On Friday, the USU held its October board meeting. While it wasn’t quite Halloween, it certainly had a few spooky moments — everything from evil electoral reforms, sinister surpluses, and morbid motions.
Clubs Against the Cuts kerfuffle
Following a motion from Board Director Isla Mowbray to endorse and support the Clubs Against the Cuts movement and oppose the Future FASS Plan, Board Director David Zhu raised an objection — commencing what was a rare display of USU board debate. While he broadly supported the motion and opposed the course cuts, he raised concerns over a motion in the SGM which called upon the University to reconsider ties to the military, with particular reference to the recently inked AUKUS alliance. Zhu said that it was not necessarily the USU’s place to take a stance on foreign policy or defence.
“It’s not for us to be condoning or condemning this particular issue.”
Following this, immediate past President Irene Ma objected to particular phrasing in Mowbray’s motion. Where the motion read: “The USU has a responsibility to listen to students and amplify their collective voice,” Ma proposed that a greater emphasis be placed on direct advocacy to the University.
This was followed by self-described “pedantic” interjections from Honourary Treasurer Ben Hines that the motion did not make sense grammatically and confusion over where the motion began and the preamble ended.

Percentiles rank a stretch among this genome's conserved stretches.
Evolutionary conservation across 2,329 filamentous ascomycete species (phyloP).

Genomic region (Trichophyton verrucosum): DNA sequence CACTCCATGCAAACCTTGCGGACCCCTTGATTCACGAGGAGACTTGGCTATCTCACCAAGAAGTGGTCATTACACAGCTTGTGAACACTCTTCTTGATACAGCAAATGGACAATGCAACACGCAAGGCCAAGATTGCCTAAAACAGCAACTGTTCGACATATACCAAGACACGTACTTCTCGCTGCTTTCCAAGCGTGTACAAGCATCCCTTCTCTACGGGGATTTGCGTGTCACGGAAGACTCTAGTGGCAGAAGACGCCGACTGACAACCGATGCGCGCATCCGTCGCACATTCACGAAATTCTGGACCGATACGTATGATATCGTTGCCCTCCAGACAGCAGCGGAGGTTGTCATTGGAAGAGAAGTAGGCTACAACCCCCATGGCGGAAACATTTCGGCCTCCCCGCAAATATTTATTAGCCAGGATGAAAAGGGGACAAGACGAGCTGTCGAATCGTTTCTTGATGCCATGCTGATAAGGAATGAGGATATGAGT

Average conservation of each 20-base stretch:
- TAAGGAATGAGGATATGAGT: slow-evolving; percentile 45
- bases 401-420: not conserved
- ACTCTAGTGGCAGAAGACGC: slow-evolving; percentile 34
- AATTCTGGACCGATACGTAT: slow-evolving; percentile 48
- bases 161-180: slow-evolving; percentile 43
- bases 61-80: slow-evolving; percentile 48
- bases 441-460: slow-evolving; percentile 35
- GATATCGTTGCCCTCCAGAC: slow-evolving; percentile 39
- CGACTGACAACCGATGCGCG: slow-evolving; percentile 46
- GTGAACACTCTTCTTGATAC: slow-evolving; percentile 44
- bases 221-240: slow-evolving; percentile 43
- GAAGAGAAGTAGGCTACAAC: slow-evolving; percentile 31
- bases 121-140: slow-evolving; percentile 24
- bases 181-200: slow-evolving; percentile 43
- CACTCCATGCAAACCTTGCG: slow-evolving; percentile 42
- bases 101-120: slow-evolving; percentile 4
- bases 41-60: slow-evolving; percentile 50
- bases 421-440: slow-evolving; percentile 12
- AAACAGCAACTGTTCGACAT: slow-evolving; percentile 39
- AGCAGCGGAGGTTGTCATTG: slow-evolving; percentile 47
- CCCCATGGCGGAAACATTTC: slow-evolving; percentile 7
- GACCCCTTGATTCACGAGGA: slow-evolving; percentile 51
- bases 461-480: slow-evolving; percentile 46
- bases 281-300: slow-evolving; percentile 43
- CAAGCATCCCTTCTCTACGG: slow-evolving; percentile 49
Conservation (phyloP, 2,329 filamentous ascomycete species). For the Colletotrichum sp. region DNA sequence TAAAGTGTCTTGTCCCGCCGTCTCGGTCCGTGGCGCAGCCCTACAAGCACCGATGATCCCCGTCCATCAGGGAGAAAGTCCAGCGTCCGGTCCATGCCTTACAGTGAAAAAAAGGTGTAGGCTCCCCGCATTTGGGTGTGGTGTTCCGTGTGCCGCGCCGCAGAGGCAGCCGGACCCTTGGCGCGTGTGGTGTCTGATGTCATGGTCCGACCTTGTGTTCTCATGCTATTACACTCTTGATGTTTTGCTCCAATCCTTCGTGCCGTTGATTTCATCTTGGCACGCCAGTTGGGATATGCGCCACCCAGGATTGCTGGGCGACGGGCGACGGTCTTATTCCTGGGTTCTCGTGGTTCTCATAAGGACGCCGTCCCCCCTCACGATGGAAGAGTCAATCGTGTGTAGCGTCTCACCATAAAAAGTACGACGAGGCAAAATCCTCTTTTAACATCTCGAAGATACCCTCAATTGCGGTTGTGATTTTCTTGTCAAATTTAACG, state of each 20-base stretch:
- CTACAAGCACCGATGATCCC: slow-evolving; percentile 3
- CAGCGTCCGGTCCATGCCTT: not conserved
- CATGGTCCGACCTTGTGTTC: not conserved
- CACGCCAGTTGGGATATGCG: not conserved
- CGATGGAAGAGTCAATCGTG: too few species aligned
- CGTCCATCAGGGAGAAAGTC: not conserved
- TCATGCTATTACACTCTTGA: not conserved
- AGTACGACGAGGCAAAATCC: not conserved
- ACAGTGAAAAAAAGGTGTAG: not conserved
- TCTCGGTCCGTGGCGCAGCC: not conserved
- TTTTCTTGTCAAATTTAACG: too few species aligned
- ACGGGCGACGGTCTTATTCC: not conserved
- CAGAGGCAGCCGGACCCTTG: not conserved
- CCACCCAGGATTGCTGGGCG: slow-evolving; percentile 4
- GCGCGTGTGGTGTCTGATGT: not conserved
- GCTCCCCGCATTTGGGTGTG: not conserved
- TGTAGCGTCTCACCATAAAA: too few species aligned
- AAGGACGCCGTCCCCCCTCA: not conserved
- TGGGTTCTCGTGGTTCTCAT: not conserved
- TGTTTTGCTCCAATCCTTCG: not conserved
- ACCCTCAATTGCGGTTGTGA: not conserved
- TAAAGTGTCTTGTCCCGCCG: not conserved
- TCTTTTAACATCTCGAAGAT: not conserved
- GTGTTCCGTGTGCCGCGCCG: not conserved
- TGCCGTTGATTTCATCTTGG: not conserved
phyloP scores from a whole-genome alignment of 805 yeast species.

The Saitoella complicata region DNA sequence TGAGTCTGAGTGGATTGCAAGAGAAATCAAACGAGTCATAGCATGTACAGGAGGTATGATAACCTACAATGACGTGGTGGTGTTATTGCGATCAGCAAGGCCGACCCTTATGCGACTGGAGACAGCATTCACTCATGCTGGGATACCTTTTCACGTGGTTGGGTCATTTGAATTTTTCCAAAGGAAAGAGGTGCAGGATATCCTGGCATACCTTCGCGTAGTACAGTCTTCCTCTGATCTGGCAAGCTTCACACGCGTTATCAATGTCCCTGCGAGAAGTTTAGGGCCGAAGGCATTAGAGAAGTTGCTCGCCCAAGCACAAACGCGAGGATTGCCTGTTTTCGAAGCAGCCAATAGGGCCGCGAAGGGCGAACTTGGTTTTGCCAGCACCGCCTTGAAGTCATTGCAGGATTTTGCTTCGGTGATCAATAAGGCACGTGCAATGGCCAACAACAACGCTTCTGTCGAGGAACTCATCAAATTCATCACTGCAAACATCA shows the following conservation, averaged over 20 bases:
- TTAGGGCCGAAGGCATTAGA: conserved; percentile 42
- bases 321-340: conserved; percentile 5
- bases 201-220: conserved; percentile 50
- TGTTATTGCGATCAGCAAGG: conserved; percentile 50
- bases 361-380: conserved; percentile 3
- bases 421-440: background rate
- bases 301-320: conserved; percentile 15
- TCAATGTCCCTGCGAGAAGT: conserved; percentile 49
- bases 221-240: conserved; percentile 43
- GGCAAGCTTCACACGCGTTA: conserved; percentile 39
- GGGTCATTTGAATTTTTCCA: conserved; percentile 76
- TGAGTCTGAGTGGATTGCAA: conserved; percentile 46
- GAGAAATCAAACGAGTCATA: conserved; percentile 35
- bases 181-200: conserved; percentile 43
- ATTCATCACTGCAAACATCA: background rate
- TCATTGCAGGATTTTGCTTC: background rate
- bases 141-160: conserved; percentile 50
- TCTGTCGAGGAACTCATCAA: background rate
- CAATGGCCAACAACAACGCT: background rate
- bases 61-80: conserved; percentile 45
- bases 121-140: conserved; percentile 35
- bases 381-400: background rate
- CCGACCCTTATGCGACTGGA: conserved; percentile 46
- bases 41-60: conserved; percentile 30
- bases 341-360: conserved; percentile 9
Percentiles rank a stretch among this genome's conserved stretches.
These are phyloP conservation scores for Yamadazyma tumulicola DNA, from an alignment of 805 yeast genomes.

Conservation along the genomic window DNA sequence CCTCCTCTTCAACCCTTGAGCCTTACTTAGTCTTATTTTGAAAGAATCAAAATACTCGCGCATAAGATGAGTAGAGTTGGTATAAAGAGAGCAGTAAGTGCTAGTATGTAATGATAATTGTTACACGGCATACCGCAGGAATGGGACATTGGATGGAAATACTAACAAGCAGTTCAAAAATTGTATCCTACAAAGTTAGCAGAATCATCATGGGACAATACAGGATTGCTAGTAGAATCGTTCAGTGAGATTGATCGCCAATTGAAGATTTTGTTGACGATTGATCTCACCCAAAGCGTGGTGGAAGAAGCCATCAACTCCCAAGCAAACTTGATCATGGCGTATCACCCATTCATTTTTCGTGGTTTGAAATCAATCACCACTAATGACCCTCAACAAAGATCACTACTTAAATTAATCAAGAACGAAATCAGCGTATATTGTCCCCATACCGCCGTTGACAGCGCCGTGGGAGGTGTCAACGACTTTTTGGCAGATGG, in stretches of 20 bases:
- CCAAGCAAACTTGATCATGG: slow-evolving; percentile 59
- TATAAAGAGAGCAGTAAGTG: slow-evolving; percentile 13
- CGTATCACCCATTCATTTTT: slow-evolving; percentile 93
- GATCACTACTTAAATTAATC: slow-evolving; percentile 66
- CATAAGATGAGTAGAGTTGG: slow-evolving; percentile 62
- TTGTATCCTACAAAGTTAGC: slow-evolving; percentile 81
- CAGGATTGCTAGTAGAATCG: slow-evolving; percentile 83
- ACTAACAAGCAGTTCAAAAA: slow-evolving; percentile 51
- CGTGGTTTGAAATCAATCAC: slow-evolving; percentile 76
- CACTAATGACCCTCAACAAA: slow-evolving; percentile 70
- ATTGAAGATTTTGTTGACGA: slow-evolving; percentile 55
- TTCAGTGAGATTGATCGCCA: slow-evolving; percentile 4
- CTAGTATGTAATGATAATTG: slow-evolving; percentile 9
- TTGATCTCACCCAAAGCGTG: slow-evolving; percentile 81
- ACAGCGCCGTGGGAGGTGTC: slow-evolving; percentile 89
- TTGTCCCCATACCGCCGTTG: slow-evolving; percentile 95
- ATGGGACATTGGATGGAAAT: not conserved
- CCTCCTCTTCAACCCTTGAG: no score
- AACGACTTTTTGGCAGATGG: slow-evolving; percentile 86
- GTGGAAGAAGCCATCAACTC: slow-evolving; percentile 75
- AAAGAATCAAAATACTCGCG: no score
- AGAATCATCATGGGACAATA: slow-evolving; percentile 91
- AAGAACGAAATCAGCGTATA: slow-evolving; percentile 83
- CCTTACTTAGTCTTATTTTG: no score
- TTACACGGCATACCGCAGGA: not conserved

With the required amendments, all Board Directors voted in favour, except Senate-Appointed Director David Wright who abstained
The final motion read: “The USU supports the mission of Clubs Against the Cuts and commits to advocating for FASS students at every level of the University,” whereas the original motion directly supported and endorsed Clubs Against the Cuts.
There’s no place like Holme
Renovation and maintenance of the Holme Building has been abuzz during the semester. The long awaited renewal of the Common Room is edging to a close, with new flooring and painted walls being recently completed. It will be available to C&S in Semester One next year and there are plans for a piano to be installed.
Sections of Courtyard have been dug up to repair broken pipes and the pavers have been completely regrouted. The broken pipes were apparently leaking into the elevator shaft below, but the recent maintenance has resolved that concern.
The beloved calendar wall in the entrance of Holme has been painted over, with an expansion of seating and tables filling the void. While we mourn the departure of a well-loved installation, the USU did flag the potential for a ‘What’s On’ wall.
Finally, the ‘revitalisation’ of Footbridge Theatre that was promised in last month’s board meeting has been progressing well. The Conservatorium has been working with University Infrastructure (UI) in preparation for the Con to take over the theatre as a teaching and performance space in Semester One next year. USU CEO Andrew Mills refused to be drawn on the details of the ‘revitalisation’, saying it was a matter for the Con to discuss, not the USU. It was revealed that a previously forgotten dressing room was rediscovered at the top of a stairwell.